June 11 2024
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Shopping Trolley Government

Shopping Trolley Government

Governments can get away with being haphazard and chaotic.  Decisions can be made on the fly and off the cuff, with scant regard paid to evidence or expertise.  Provided it has the majority it needs in parliament, almost anything goes.  It is not the same in the courts.  For judges and lawyers, discretion and flexibility is minimal and constrained.  Evidence and expertise is paramount, with rules governing every element of the process.

This dichotomy was made real this week when Dominic Cummings, provocateur and sometime prime ministerial adviser, appeared before the Covid Inquiry.  He gave his evidence slouched in a chair, wearing a crumpled white shirt, his collar gaping loose, the barest nod to decorum his thin black necktie hanging loose.  Opposite him was his examiner-in-chief, Hugo Keith KC, dressed – as he has been throughout this inquiry – in a well-cut dark suit, a crisp shirt buttoned to the collar, his tie tied taut, and a small poppy pinned to his lapel.

Cummings’ evidence revealed just how chaotic a government can be while still – on some level – fulfilling its necessary functions.  Throughout the pandemic, the UK was governed by a ‘shopping trolley’, Cummings’ longstanding nickname for the prime minister he helped put in office, Boris Johnson (one later taken up by senior civil servants and ministers).  Some of the most important and complex questions of policy ever faced by a peacetime government were being answered by a triumvirate of lying incompetents, with Johnson flanked by Matt Hancock as health secretary and Rishi Sunak as chancellor.  Keith’s questions to Cummings were soaked with contempt.  He questioned whether Cummings’ tendency to denigrate government officials with the most visceral of terms was likely to have improved morale or performance, and whether his latent misogyny was a feature or a bug of his management style.  Cummings’ responses – that this motivated staff and that he treated everyone with contempt regardless of gender – were met with an almost raised eyebrow.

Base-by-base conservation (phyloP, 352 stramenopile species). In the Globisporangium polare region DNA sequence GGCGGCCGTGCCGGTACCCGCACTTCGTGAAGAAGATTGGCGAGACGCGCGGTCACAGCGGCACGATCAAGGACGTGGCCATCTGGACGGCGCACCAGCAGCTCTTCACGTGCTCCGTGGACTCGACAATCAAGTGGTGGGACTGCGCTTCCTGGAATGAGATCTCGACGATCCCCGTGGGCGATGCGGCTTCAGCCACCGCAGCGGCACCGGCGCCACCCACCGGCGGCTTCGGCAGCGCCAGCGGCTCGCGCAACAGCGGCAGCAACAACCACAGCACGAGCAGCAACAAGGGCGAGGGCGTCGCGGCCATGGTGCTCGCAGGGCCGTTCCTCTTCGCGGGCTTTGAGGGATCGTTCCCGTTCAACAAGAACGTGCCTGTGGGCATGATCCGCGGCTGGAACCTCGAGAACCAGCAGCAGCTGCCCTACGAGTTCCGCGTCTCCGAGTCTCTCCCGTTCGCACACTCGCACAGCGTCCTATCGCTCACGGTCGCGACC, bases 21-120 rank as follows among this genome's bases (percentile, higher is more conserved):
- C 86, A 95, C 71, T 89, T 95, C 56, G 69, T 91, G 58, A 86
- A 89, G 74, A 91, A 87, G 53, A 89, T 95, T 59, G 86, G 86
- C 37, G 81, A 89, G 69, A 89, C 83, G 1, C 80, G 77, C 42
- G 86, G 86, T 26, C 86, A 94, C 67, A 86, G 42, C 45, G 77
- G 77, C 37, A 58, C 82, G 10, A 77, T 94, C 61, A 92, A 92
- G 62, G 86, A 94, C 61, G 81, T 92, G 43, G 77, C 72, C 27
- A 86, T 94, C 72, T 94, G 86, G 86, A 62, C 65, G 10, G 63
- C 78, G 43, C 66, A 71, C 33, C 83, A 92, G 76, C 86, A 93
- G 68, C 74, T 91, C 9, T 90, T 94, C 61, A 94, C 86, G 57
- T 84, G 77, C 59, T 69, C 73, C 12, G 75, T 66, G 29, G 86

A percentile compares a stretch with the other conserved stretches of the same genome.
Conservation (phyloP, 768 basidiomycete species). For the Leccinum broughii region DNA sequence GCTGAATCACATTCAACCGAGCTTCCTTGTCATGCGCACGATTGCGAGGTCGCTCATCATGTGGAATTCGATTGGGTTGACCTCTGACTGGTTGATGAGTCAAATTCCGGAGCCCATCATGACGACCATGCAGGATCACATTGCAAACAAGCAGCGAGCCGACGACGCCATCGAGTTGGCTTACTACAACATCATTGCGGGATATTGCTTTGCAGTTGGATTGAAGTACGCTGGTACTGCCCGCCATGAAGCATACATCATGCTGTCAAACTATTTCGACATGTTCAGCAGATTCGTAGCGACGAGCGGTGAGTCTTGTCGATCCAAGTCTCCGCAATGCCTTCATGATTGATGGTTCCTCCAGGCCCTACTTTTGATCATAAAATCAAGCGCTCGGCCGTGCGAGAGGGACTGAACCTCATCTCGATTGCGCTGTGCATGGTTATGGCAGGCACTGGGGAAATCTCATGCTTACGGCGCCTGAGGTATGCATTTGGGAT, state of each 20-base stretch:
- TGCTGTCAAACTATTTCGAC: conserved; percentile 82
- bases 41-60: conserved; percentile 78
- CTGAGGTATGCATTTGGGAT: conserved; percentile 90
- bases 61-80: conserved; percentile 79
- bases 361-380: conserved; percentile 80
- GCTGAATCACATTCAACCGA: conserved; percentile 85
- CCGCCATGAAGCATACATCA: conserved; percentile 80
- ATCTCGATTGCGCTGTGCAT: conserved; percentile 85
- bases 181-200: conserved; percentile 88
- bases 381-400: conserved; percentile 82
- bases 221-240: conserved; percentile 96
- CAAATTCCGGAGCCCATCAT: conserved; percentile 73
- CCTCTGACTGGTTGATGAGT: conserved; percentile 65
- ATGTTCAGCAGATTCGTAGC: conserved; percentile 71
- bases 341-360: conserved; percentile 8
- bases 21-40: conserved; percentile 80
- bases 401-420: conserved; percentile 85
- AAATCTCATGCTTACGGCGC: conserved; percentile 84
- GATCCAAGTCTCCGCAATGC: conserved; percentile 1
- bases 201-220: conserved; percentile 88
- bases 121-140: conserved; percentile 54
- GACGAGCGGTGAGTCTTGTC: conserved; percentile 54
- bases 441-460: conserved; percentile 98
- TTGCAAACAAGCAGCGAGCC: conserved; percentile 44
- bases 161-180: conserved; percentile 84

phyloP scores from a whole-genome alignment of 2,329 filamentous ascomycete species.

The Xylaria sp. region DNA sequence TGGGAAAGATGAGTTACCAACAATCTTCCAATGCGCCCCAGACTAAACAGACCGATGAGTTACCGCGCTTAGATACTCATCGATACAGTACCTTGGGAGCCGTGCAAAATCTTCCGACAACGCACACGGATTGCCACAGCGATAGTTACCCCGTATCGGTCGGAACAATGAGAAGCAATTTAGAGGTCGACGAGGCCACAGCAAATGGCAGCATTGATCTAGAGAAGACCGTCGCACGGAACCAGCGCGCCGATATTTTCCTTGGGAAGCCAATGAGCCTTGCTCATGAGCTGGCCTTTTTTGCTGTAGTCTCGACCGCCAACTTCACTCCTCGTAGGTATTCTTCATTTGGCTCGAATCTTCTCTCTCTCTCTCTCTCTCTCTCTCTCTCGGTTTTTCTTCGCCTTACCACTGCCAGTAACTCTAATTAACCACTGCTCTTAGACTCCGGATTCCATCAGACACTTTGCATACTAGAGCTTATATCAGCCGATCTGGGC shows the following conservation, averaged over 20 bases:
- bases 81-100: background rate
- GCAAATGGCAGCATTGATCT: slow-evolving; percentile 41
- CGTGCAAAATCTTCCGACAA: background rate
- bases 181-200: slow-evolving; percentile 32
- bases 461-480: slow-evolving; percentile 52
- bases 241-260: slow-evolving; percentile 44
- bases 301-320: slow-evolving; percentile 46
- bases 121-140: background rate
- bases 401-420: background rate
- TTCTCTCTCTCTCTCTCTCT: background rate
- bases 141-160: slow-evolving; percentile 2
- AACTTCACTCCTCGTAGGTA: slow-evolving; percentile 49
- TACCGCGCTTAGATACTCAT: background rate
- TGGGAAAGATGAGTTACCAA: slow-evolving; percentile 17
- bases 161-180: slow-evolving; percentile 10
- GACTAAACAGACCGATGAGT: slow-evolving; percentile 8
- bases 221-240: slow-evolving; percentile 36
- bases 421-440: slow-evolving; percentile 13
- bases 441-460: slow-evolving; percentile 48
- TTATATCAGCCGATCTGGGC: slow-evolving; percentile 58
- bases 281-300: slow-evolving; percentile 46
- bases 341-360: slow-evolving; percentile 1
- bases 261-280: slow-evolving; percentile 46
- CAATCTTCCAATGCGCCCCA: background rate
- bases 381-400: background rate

Nothing seems likely to come from this inquiry. It is the world’s most well-resourced and well-funded blame game.  Hours and hours of preparation and questioning for the most senior figures then in government to try and pass the buck, with Matt Hancock and Boris Johnson – the two most self-regarding and hubristic figures in a government well-stocked with them – still to appear.  Everything that has been disclosed so far was on some level already known, whether the fact that Johnson was easily distracted and easily manipulated, needing core issues distilled in WhatsApp messages for him to process them, or that Matt Hancock’s opinion of himself was so high that he was ‘loving’ the pressure and responsibility that came from being health secretary during the pandemic.